At Bayfront Park in Petoskey, we rested our bikes against a fence as we watched a young couple and their son on the rocky shore of Lake Michigan. They’d scrambled down a wooden staircase near the Lime Kiln Ponds, poring over the stones along the waterfront. Perhaps they’d find a Petoskey stone?
We’d tried the day before. We stopped along US 31 at an MDOT wayside park. It looked promising, with two gravel spits creating a cove where a swan tucked in to get out of the wind. I searched the shoreline for a good 20 minutes but saw nothing I thought might be a Petoskey stone.
Petoskey stones are unique. The fossilized remnants of a coral reef formed in Devonian period seas, they have a pattern made up of distinct cellular structures that each surround what was a “mouth” for the coral to ingest its food. But as we discovered while looking for them, they can come in many forms.
As fossils surrounded by limestone, they erode. And so at a restored spring-fed water fountain on the shoreline of the Bay View Association, established in 1876 as a summer retreat center for the Methodist Church, pieces of Petoskey stone are a part of the decorative stonework. They’ve faded and eroded so that the cellular structure is quite obvious.
At the visitors center in Petoskey, they have a handful of specimens on display. John asked about the largest Petoskey stone ever found. It was over 300 pounds, and now rests at City Hall. Michigan DNR restricts your collecting of these hefty fossils to 12 pounds per person, so a more recent find of a 93 pound stone didn’t go unnoticed by the state. They reclaimed it from the fellow who’d discovered it and posted photos on social media.
Nikki showed us both unpolished and polished specimens. I’d figured we’d need a rock tumbler to polish our finds, but she strongly recommended against it. “They’ll turn to dust.”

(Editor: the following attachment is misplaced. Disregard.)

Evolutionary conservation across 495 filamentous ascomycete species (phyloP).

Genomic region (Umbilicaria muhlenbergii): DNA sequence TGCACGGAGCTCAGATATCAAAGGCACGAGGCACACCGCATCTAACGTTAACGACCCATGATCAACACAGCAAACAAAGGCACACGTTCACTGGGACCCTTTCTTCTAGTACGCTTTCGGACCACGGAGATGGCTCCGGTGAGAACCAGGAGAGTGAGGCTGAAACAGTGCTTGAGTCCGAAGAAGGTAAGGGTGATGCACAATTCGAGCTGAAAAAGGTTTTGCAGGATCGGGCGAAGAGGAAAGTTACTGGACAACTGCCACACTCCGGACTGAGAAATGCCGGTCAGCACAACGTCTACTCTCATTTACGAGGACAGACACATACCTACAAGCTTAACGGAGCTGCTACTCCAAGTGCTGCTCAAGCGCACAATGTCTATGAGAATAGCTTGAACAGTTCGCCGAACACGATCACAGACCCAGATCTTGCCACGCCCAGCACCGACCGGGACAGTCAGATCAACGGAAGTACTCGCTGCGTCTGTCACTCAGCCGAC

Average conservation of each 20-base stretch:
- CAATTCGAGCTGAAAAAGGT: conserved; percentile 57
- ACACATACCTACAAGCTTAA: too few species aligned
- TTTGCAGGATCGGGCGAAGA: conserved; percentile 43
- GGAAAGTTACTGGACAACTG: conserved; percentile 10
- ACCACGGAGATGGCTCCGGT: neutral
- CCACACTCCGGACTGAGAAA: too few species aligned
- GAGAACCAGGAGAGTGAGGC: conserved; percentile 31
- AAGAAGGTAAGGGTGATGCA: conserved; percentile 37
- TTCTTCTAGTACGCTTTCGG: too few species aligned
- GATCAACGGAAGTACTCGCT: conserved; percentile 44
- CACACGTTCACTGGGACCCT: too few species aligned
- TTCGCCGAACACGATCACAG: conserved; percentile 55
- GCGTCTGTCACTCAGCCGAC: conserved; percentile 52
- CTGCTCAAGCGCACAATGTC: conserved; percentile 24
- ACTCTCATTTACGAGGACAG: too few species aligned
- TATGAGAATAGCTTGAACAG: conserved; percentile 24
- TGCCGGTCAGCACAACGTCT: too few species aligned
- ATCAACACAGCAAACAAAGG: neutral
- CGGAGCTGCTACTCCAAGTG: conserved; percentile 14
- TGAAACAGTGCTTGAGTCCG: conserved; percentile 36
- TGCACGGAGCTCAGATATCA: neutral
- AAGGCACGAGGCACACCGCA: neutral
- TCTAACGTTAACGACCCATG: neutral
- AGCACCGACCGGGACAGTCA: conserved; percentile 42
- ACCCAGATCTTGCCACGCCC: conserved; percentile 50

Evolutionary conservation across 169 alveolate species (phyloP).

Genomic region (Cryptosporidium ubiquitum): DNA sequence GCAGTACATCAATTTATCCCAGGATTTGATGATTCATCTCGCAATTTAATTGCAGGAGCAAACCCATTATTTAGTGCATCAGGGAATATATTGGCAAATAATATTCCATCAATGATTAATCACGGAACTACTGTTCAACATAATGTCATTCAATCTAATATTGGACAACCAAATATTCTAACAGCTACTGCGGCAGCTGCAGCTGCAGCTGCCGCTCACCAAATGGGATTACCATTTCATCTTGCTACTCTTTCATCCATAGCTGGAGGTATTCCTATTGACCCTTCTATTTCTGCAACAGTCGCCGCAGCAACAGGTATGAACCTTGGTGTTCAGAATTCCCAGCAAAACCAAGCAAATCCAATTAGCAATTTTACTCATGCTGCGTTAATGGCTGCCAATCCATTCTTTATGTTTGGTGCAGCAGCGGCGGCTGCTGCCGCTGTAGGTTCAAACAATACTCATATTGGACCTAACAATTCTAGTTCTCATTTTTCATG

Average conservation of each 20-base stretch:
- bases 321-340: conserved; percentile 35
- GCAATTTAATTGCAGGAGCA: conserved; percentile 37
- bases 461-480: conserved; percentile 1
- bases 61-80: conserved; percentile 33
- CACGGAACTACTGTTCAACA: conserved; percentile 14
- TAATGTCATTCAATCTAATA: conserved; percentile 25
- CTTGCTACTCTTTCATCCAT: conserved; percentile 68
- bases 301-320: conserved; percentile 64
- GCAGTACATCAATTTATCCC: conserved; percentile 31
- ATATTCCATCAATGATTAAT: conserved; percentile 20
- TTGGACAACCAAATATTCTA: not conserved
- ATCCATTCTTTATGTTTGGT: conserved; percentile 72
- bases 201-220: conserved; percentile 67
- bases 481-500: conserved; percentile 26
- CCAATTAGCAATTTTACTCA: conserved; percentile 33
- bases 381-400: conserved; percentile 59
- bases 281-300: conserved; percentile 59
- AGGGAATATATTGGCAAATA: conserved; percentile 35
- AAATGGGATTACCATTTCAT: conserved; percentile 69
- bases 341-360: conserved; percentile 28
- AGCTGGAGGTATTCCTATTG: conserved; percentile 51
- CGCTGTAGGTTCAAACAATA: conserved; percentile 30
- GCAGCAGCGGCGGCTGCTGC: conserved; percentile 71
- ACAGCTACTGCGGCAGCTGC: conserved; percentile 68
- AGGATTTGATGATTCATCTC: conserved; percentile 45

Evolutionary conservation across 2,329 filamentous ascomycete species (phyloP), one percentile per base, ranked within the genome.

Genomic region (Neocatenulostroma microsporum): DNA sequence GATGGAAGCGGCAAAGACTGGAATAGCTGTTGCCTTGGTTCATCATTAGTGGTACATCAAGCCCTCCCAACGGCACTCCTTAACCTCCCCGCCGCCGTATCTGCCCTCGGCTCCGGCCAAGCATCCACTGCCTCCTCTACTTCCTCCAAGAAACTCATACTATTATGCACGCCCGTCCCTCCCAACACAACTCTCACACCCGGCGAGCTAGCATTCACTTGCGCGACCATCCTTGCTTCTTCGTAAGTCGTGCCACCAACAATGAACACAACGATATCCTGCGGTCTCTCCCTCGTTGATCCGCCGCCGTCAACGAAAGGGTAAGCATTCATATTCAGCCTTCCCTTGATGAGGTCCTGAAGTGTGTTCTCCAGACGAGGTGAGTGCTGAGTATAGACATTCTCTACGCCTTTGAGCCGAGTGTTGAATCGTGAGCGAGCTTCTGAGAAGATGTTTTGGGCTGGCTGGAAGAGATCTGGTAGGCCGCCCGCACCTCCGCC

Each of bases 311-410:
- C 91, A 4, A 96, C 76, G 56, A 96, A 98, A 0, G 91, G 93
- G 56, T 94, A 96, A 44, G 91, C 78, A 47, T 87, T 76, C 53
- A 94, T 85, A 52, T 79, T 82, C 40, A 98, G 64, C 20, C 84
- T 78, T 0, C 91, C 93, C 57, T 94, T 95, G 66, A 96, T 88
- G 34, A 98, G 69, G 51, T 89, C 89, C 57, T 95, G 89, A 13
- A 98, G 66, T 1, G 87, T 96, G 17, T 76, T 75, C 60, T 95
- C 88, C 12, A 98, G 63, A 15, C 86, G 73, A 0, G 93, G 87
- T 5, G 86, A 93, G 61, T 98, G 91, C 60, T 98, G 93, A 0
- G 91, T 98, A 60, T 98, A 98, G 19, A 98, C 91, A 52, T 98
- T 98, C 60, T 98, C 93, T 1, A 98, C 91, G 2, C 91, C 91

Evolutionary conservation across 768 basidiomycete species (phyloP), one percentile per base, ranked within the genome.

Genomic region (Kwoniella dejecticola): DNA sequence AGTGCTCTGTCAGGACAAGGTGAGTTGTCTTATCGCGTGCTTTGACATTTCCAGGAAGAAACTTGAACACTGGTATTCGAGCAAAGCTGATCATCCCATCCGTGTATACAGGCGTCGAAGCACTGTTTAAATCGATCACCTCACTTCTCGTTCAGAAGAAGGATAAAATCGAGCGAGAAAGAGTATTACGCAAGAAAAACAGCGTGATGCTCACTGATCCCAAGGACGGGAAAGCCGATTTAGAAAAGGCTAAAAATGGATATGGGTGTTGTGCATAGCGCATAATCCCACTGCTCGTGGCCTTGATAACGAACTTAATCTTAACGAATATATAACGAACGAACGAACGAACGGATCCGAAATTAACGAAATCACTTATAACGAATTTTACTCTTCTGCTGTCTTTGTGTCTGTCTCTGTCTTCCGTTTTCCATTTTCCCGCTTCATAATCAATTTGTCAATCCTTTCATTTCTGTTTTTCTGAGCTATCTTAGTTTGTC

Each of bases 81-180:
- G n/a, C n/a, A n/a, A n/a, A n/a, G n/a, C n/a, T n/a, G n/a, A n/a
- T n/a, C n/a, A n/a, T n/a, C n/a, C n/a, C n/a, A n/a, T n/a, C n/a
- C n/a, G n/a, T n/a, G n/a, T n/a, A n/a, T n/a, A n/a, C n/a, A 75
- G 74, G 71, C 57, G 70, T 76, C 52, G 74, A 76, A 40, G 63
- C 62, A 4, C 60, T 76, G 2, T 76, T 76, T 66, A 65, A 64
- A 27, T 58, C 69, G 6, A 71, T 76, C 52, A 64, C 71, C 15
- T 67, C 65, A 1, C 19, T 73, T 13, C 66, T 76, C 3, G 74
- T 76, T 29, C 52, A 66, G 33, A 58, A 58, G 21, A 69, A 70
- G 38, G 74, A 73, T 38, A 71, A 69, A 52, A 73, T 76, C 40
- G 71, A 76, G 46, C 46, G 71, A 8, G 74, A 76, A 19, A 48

Instead, it takes perseverance and multiple grades of sandpaper. Start with a coarse grit and work to a finer grit while polishing them in water. A finishing grit of 800 is best, followed by either use of a natural oil – coconut and avocado work well, Nikki said – or, optionally, sealing with an acrylic finish.
It’s that multi-step process that creates the wet look that you’ll see on Petoskey stones in gift shops and mineral collections. And that’s why, when you’re looking for them, you’ll find them most easily where the waves strum the shore.
When we checked in at the Bay Inn, which offers a sweeping view of Little Traverse Bay, we asked innkeeper Vern Osterlund for pointers on the best places to find Petoskey stones. He recommended West Park, right along US 31. Unlike the MDOT wayside we tried, not a lot of people walk the shoreline here: it’s a 3/4 mile loop hike through the woods out to the shoreline, meaning a less picked-over beach with better finds.
As we discovered while cycling the Little Traverse Wheelway north and south of Petoskey, people will search the beaches for Petoskey stones wherever it is easy to reach the shoreline. We’d suddenly see people’s heads pop up from the shoreline, which was quite funny, especially over along the edge of Bayfront Park West in front of the St. Francis Solanus Mission, the oldest structure in the region, opened in 1860 by Bishop Frederic Baraga to minister to the Native Americans.
At Twisted Crystal in downtown Mackinaw City, the proprietor showed us a variety of carefully crafted pendants and earrings made from slices of Petoskey stones. As he mentioned their origins – Marquette and the Straits of Mackinac among them – I was surprised. So Petoskey stones are not just from Petoskey, but it remains the most common place to find them.
Tucked away in a scrapbook in the Drummond Island Historical Museum, an article older than I am lent a clue. The glaciers that covered Michigan eons after these Devonian formations fossilized plucked them out of bedrock and spread them across the state, which is why the Petoskey stone is Michigan’s state stone.
According to the article, “Petoskey stones may be found on beaches and in road cuts, ditches, gravel pits, gullies, and sand blows all over the state, particularly in the northern part of the Lower Peninsula.”
We searched many spots this week for Petoskey stones, including the shoreline of Lake Huron at De Tour, the Mackinac Straits, the rocky headlands of Wilderness State Park, and the water’s edge near Charlevoix. No luck.
Where did we consistently find Petoskey stones? Along the lesser-visited beaches of Petoskey, right off the Little Traverse Wheelway.
Don’t expect many at established parks or busy areas. Instead, you need to bike or hike to the quieter spots where footpaths or stairs lead down to the shores of Lake Michigan.
Avoid steep bluffs and private property, and mind the poison ivy along narrow trails. Make sure you have a sturdy basket or a pack to carry them out – we put ours in John’s bike bag. With a little exploration in places where access isn’t easy for people in cars, you will find Petoskey stones.